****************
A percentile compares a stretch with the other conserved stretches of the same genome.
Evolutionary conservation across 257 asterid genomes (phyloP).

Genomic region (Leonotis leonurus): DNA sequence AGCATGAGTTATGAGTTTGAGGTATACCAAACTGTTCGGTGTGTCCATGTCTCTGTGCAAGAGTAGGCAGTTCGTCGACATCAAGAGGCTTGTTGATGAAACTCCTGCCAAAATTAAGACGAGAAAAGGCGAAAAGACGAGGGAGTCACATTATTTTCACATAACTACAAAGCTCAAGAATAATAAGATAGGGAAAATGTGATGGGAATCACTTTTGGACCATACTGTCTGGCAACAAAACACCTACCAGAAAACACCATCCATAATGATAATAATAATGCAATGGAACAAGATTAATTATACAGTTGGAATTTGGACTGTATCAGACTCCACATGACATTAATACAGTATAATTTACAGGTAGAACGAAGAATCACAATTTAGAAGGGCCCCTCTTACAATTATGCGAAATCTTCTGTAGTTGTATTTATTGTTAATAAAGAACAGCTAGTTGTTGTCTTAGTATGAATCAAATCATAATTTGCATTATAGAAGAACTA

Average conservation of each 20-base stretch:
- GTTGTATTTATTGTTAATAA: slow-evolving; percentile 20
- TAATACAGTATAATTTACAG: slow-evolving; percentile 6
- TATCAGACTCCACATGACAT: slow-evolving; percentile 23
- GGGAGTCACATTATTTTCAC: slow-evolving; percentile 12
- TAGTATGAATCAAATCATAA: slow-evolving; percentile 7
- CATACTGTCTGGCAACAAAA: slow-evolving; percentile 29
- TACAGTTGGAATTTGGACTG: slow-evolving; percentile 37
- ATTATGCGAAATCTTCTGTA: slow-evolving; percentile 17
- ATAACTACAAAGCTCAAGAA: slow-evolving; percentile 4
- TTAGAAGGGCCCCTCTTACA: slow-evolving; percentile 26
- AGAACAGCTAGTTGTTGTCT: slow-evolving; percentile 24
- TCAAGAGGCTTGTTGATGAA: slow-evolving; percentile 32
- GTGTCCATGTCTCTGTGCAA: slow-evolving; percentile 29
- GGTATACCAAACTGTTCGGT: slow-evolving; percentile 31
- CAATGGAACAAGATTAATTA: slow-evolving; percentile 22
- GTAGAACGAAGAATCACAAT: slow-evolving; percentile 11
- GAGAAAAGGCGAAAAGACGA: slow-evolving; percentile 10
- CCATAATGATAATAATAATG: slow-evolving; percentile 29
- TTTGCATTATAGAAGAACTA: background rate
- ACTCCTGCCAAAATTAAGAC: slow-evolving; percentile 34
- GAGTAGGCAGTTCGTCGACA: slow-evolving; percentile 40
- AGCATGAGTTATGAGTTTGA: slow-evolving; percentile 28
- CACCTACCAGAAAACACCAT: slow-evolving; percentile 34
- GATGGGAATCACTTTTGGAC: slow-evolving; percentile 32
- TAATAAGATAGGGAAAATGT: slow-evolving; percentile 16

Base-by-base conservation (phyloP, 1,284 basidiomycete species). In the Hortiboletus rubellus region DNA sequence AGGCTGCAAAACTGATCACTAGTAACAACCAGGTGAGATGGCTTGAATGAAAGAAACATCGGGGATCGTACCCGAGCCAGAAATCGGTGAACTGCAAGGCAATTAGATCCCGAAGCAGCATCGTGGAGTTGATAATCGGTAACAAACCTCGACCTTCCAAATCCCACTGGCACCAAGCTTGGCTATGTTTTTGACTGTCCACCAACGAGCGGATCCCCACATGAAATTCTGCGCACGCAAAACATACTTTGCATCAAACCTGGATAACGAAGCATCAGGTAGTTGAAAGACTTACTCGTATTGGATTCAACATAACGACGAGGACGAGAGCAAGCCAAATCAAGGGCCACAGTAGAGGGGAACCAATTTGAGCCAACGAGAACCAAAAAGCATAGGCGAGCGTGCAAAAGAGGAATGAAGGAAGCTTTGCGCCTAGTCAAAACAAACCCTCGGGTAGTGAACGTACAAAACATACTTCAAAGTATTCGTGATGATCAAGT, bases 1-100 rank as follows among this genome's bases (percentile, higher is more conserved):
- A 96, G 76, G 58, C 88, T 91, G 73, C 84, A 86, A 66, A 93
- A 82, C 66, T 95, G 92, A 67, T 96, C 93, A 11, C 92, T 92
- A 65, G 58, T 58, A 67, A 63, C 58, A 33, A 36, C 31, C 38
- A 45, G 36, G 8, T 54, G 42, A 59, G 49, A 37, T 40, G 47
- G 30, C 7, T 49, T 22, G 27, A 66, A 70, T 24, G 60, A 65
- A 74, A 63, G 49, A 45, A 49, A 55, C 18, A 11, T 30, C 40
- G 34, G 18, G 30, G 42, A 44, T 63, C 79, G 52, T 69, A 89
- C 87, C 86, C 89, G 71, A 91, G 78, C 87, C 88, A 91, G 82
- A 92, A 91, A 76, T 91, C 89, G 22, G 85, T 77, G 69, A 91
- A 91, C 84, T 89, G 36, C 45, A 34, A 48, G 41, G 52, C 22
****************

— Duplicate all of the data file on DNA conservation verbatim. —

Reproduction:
A percentile compares a stretch with the other conserved stretches of the same genome.
Evolutionary conservation across 257 asterid genomes (phyloP).

Genomic region (Leonotis leonurus): DNA sequence AGCATGAGTTATGAGTTTGAGGTATACCAAACTGTTCGGTGTGTCCATGTCTCTGTGCAAGAGTAGGCAGTTCGTCGACATCAAGAGGCTTGTTGATGAAACTCCTGCCAAAATTAAGACGAGAAAAGGCGAAAAGACGAGGGAGTCACATTATTTTCACATAACTACAAAGCTCAAGAATAATAAGATAGGGAAAATGTGATGGGAATCACTTTTGGACCATACTGTCTGGCAACAAAACACCTACCAGAAAACACCATCCATAATGATAATAATAATGCAATGGAACAAGATTAATTATACAGTTGGAATTTGGACTGTATCAGACTCCACATGACATTAATACAGTATAATTTACAGGTAGAACGAAGAATCACAATTTAGAAGGGCCCCTCTTACAATTATGCGAAATCTTCTGTAGTTGTATTTATTGTTAATAAAGAACAGCTAGTTGTTGTCTTAGTATGAATCAAATCATAATTTGCATTATAGAAGAACTA

Average conservation of each 20-base stretch:
- GTTGTATTTATTGTTAATAA: slow-evolving; percentile 20
- TAATACAGTATAATTTACAG: slow-evolving; percentile 6
- TATCAGACTCCACATGACAT: slow-evolving; percentile 23
- GGGAGTCACATTATTTTCAC: slow-evolving; percentile 12
- TAGTATGAATCAAATCATAA: slow-evolving; percentile 7
- CATACTGTCTGGCAACAAAA: slow-evolving; percentile 29
- TACAGTTGGAATTTGGACTG: slow-evolving; percentile 37
- ATTATGCGAAATCTTCTGTA: slow-evolving; percentile 17
- ATAACTACAAAGCTCAAGAA: slow-evolving; percentile 4
- TTAGAAGGGCCCCTCTTACA: slow-evolving; percentile 26
- AGAACAGCTAGTTGTTGTCT: slow-evolving; percentile 24
- TCAAGAGGCTTGTTGATGAA: slow-evolving; percentile 32
- GTGTCCATGTCTCTGTGCAA: slow-evolving; percentile 29
- GGTATACCAAACTGTTCGGT: slow-evolving; percentile 31
- CAATGGAACAAGATTAATTA: slow-evolving; percentile 22
- GTAGAACGAAGAATCACAAT: slow-evolving; percentile 11
- GAGAAAAGGCGAAAAGACGA: slow-evolving; percentile 10
- CCATAATGATAATAATAATG: slow-evolving; percentile 29
- TTTGCATTATAGAAGAACTA: background rate
- ACTCCTGCCAAAATTAAGAC: slow-evolving; percentile 34
- GAGTAGGCAGTTCGTCGACA: slow-evolving; percentile 40
- AGCATGAGTTATGAGTTTGA: slow-evolving; percentile 28
- CACCTACCAGAAAACACCAT: slow-evolving; percentile 34
- GATGGGAATCACTTTTGGAC: slow-evolving; percentile 32
- TAATAAGATAGGGAAAATGT: slow-evolving; percentile 16

Base-by-base conservation (phyloP, 1,284 basidiomycete species). In the Hortiboletus rubellus region DNA sequence AGGCTGCAAAACTGATCACTAGTAACAACCAGGTGAGATGGCTTGAATGAAAGAAACATCGGGGATCGTACCCGAGCCAGAAATCGGTGAACTGCAAGGCAATTAGATCCCGAAGCAGCATCGTGGAGTTGATAATCGGTAACAAACCTCGACCTTCCAAATCCCACTGGCACCAAGCTTGGCTATGTTTTTGACTGTCCACCAACGAGCGGATCCCCACATGAAATTCTGCGCACGCAAAACATACTTTGCATCAAACCTGGATAACGAAGCATCAGGTAGTTGAAAGACTTACTCGTATTGGATTCAACATAACGACGAGGACGAGAGCAAGCCAAATCAAGGGCCACAGTAGAGGGGAACCAATTTGAGCCAACGAGAACCAAAAAGCATAGGCGAGCGTGCAAAAGAGGAATGAAGGAAGCTTTGCGCCTAGTCAAAACAAACCCTCGGGTAGTGAACGTACAAAACATACTTCAAAGTATTCGTGATGATCAAGT, bases 1-100 rank as follows among this genome's bases (percentile, higher is more conserved):
- A 96, G 76, G 58, C 88, T 91, G 73, C 84, A 86, A 66, A 93
- A 82, C 66, T 95, G 92, A 67, T 96, C 93, A 11, C 92, T 92
- A 65, G 58, T 58, A 67, A 63, C 58, A 33, A 36, C 31, C 38
- A 45, G 36, G 8, T 54, G 42, A 59, G 49, A 37, T 40, G 47
- G 30, C 7, T 49, T 22, G 27, A 66, A 70, T 24, G 60, A 65
- A 74, A 63, G 49, A 45, A 49, A 55, C 18, A 11, T 30, C 40
- G 34, G 18, G 30, G 42, A 44, T 63, C 79, G 52, T 69, A 89
- C 87, C 86, C 89, G 71, A 91, G 78, C 87, C 88, A 91, G 82
- A 92, A 91, A 76, T 91, C 89, G 22, G 85, T 77, G 69, A 91
- A 91, C 84, T 89, G 36, C 45, A 34, A 48, G 41, G 52, C 22